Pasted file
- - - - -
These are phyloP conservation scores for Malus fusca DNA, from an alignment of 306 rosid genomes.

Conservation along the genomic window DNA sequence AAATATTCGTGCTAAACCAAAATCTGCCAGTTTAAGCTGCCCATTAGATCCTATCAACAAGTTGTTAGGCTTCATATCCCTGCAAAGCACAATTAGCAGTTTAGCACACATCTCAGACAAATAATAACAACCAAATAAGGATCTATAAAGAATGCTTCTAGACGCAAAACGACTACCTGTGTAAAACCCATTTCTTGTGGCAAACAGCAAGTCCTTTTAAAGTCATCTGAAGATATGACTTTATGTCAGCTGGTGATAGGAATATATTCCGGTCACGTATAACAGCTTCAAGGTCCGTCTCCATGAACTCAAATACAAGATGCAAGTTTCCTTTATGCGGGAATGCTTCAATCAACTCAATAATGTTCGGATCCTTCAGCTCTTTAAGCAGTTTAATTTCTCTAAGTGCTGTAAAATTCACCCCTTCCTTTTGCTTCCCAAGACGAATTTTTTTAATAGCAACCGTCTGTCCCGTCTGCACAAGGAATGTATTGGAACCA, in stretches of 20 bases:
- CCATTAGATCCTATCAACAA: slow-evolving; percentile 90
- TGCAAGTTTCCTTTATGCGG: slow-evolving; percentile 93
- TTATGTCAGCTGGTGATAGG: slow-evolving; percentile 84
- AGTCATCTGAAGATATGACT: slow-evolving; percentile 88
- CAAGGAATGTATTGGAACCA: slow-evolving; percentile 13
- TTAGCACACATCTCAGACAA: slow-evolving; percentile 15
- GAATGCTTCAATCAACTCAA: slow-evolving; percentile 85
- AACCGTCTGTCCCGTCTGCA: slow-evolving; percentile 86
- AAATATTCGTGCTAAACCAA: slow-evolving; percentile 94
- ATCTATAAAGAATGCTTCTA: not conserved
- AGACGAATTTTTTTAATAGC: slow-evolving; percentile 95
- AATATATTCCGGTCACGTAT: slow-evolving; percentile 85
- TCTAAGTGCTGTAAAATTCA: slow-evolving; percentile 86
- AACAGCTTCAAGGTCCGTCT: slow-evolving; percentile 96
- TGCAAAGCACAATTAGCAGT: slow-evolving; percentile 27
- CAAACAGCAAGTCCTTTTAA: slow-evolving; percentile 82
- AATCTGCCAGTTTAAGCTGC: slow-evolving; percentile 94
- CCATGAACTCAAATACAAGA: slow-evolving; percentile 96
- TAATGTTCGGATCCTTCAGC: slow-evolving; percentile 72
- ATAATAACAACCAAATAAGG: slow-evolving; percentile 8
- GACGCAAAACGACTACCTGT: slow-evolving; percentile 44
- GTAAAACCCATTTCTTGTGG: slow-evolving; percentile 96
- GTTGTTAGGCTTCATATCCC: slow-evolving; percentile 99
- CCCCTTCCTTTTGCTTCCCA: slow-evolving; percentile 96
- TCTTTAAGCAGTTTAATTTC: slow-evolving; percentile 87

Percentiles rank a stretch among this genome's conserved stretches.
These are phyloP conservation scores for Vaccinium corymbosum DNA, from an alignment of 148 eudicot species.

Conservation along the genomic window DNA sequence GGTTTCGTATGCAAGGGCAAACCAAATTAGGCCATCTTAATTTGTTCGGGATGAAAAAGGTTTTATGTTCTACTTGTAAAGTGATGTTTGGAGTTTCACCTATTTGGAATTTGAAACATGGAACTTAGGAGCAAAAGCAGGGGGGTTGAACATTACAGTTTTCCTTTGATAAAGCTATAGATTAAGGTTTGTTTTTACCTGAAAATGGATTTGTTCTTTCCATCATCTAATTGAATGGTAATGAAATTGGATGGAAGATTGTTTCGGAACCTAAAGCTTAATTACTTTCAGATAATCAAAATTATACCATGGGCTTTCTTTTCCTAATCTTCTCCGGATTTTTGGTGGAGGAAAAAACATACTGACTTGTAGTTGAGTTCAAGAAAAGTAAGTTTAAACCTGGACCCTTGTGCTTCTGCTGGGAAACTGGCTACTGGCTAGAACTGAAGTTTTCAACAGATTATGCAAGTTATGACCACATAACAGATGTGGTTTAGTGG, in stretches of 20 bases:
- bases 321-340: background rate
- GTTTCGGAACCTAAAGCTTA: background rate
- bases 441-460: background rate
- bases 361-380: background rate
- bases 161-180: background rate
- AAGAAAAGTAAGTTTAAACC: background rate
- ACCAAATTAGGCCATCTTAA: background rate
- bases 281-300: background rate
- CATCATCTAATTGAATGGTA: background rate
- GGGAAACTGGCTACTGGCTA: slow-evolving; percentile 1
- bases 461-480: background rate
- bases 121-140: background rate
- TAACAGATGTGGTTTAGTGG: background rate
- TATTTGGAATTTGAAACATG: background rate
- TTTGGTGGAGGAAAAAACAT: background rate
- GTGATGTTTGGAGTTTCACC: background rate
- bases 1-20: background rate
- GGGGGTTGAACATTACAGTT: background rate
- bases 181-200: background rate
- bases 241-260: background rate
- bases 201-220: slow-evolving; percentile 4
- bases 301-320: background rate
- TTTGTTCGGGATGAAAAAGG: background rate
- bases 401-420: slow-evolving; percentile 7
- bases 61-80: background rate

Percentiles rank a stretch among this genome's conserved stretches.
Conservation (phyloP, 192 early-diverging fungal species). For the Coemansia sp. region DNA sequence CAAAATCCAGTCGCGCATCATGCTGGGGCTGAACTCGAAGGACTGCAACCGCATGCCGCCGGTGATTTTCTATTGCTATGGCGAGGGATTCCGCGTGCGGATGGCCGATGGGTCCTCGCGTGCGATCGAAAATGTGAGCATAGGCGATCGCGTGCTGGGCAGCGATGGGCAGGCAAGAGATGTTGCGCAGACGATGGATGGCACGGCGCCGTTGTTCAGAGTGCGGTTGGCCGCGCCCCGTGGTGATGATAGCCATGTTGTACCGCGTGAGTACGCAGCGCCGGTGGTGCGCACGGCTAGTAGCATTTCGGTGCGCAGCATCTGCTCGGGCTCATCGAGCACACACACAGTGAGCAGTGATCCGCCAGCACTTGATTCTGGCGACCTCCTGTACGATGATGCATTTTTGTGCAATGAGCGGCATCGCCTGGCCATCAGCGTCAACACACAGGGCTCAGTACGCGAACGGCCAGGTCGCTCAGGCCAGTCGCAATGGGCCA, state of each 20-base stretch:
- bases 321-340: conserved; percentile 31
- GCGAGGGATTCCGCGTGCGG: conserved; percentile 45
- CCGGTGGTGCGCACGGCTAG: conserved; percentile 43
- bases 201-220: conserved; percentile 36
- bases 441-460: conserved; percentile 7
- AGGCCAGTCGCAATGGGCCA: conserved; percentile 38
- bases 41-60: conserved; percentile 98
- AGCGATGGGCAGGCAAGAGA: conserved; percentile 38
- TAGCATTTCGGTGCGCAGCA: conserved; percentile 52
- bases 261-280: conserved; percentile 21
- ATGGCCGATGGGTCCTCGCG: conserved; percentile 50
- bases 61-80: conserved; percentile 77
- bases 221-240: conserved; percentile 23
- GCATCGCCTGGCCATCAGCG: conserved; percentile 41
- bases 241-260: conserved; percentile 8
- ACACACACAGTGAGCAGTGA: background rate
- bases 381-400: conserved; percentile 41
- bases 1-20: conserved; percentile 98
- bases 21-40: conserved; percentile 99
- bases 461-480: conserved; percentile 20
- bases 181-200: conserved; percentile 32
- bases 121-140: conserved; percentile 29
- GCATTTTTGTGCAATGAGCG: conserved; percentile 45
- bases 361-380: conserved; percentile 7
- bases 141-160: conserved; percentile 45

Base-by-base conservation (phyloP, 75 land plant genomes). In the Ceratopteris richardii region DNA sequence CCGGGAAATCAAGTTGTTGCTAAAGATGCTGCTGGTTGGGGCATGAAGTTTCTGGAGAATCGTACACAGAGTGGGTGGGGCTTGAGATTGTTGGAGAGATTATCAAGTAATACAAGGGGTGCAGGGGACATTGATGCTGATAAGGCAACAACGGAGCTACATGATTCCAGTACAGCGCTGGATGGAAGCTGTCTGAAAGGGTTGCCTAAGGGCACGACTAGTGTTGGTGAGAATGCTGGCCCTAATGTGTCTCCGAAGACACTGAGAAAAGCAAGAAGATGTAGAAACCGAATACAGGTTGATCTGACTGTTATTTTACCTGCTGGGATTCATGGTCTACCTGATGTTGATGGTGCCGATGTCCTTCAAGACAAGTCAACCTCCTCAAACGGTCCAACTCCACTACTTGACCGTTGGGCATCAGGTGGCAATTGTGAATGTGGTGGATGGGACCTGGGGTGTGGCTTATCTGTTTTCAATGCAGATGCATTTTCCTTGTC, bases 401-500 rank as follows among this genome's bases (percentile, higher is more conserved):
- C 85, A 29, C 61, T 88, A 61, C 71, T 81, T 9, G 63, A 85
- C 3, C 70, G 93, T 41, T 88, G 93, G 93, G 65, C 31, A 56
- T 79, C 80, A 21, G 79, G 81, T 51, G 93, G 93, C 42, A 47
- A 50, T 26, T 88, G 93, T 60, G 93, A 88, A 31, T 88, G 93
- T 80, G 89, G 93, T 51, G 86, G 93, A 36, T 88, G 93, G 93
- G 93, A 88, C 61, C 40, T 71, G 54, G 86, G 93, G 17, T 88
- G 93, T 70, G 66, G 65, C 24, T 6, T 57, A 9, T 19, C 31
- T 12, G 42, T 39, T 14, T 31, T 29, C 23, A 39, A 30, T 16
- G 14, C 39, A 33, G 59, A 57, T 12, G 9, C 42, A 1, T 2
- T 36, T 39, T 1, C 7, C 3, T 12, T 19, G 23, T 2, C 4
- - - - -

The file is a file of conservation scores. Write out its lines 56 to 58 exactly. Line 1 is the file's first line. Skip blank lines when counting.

Percentiles rank a stretch among this genome's conserved stretches.
Conservation (phyloP, 192 early-diverging fungal species). For the Coemansia sp. region DNA sequence CAAAATCCAGTCGCGCATCATGCTGGGGCTGAACTCGAAGGACTGCAACCGCATGCCGCCGGTGATTTTCTATTGCTATGGCGAGGGATTCCGCGTGCGGATGGCCGATGGGTCCTCGCGTGCGATCGAAAATGTGAGCATAGGCGATCGCGTGCTGGGCAGCGATGGGCAGGCAAGAGATGTTGCGCAGACGATGGATGGCACGGCGCCGTTGTTCAGAGTGCGGTTGGCCGCGCCCCGTGGTGATGATAGCCATGTTGTACCGCGTGAGTACGCAGCGCCGGTGGTGCGCACGGCTAGTAGCATTTCGGTGCGCAGCATCTGCTCGGGCTCATCGAGCACACACACAGTGAGCAGTGATCCGCCAGCACTTGATTCTGGCGACCTCCTGTACGATGATGCATTTTTGTGCAATGAGCGGCATCGCCTGGCCATCAGCGTCAACACACAGGGCTCAGTACGCGAACGGCCAGGTCGCTCAGGCCAGTCGCAATGGGCCA, state of each 20-base stretch:
- bases 321-340: conserved; percentile 31